As you can probably tell, I really enjoyed this book. My heart went out to this young man and all the heartache he had to endure in his life. I loved his determination and positive spirit. I also really enjoyed all the fantastic baseball scenes. The author did a wonderful job of bringing those passages to life, making me feel like a spectator sitting in the bleachers watching the ball games. If you’re missing baseball, this might be a great book to bide your time.
Cracks in the Ice by Deanna K. Klingel
This is the second book I’ve read by Deanna Klingel. This author has a knack for delving into relationships amid interesting subcultures of our society. Cracks in the Ice is a historical fiction novel that touches on quite a few different topics – the Mafia, the Olympics, Figure Skating, the 1960s, and alcoholism. The author’s unique writing style takes the reader on an intriguing journey through the 1960s and ‘70s. The bits of history were fascinating, the relationships were heartbreaking, and the message of turning your life to God was inspiring.
The main character, Gina, lives a unique life. She realizes her family is different but doesn’t really know why. She lives a life of isolation, mostly staying in the family compound except for the time spent pursuing her passion—ice-skating. Since she’s never known anything different, she doesn’t question her family. But when you are a Mafia princess in the 1960s, life eventually comes crashing down around you.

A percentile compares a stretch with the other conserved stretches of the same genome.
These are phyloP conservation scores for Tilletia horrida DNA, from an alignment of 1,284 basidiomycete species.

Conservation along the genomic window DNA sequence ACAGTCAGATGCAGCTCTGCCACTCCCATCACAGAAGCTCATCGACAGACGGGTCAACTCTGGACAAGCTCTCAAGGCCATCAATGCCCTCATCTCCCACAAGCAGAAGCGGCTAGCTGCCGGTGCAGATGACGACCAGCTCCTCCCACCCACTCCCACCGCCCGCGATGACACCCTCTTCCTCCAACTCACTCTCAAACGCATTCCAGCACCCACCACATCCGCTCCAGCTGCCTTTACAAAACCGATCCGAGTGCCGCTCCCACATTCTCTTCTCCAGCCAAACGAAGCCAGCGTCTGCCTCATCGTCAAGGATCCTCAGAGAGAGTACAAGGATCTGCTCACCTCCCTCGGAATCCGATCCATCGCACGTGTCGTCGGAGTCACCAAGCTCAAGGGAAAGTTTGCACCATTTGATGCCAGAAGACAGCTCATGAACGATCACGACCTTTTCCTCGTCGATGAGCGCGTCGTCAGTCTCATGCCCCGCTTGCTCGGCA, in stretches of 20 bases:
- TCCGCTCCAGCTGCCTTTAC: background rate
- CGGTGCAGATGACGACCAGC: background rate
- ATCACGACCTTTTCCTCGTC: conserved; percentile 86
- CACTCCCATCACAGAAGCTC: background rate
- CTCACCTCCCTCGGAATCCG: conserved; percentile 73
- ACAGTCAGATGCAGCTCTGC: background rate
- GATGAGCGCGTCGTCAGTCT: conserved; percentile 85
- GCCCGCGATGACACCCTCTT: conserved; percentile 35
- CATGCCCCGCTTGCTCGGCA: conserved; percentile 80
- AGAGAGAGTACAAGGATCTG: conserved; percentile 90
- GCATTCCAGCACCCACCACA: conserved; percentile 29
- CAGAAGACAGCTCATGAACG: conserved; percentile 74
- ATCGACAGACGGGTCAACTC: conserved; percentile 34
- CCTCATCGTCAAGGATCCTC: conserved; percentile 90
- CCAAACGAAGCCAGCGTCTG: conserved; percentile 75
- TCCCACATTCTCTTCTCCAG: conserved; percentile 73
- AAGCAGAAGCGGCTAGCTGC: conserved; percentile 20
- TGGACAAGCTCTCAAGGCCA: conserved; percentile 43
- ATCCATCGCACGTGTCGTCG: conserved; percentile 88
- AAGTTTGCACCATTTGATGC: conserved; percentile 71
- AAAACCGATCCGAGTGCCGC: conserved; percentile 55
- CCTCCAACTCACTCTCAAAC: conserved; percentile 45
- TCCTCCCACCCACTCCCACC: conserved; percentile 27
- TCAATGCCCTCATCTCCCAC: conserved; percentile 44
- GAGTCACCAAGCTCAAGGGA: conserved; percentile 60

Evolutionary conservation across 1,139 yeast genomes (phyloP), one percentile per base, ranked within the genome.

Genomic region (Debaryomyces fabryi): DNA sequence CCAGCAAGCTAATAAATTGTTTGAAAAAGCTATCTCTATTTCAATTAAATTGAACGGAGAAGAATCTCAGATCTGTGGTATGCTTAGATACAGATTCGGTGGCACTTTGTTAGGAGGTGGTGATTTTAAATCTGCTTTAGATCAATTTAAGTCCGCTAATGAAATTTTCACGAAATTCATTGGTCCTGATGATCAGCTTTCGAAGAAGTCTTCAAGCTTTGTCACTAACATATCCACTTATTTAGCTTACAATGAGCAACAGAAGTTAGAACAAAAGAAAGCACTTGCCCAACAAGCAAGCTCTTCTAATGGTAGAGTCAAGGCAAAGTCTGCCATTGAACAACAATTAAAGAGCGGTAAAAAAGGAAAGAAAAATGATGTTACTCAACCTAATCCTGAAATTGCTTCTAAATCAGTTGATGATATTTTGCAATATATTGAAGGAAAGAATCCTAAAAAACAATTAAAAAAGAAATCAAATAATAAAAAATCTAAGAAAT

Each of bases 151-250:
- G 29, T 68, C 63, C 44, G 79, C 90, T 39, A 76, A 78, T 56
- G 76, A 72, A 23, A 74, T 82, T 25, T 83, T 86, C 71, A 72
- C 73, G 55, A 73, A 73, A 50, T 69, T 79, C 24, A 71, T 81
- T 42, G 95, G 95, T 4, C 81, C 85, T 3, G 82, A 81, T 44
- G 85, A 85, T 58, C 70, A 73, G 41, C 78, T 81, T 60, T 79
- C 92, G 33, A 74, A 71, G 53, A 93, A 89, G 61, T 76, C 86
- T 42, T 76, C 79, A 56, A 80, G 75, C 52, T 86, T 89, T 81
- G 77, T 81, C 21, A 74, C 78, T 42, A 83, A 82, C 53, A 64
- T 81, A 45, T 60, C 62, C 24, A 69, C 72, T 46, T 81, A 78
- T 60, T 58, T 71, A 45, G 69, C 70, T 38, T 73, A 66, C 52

From reading the description of the book, I was prepared for the first half of the book, but the second half was a complete surprise. The story took a few surprising spins (please excuse the ice-skating pun ?) that kept me intrigued. This story about finding yourself amid shattered dreams is a YA novel full of great discussion topics.
Full Cycle by Christopher Blunt
Full Cycle follows the life of Alex, an older elementary-age boy, and his family over the course of a year. The story is told from Alex’s perspective as well as his father, Rob’s. It was interesting to see both the father and son change, struggle, and grow throughout the novel. Faith is a part of the story, but the novel is more about discovering yourself, reaching your goals, digging deep within yourself, and the importance of teamwork.
Years before we meet this family, Alex suffered a devastating injury that left him with a noticeable limp. This physical difference makes it nearly impossible for him to participate in sports and unfortunately, leaves him a prime target of the school bullies.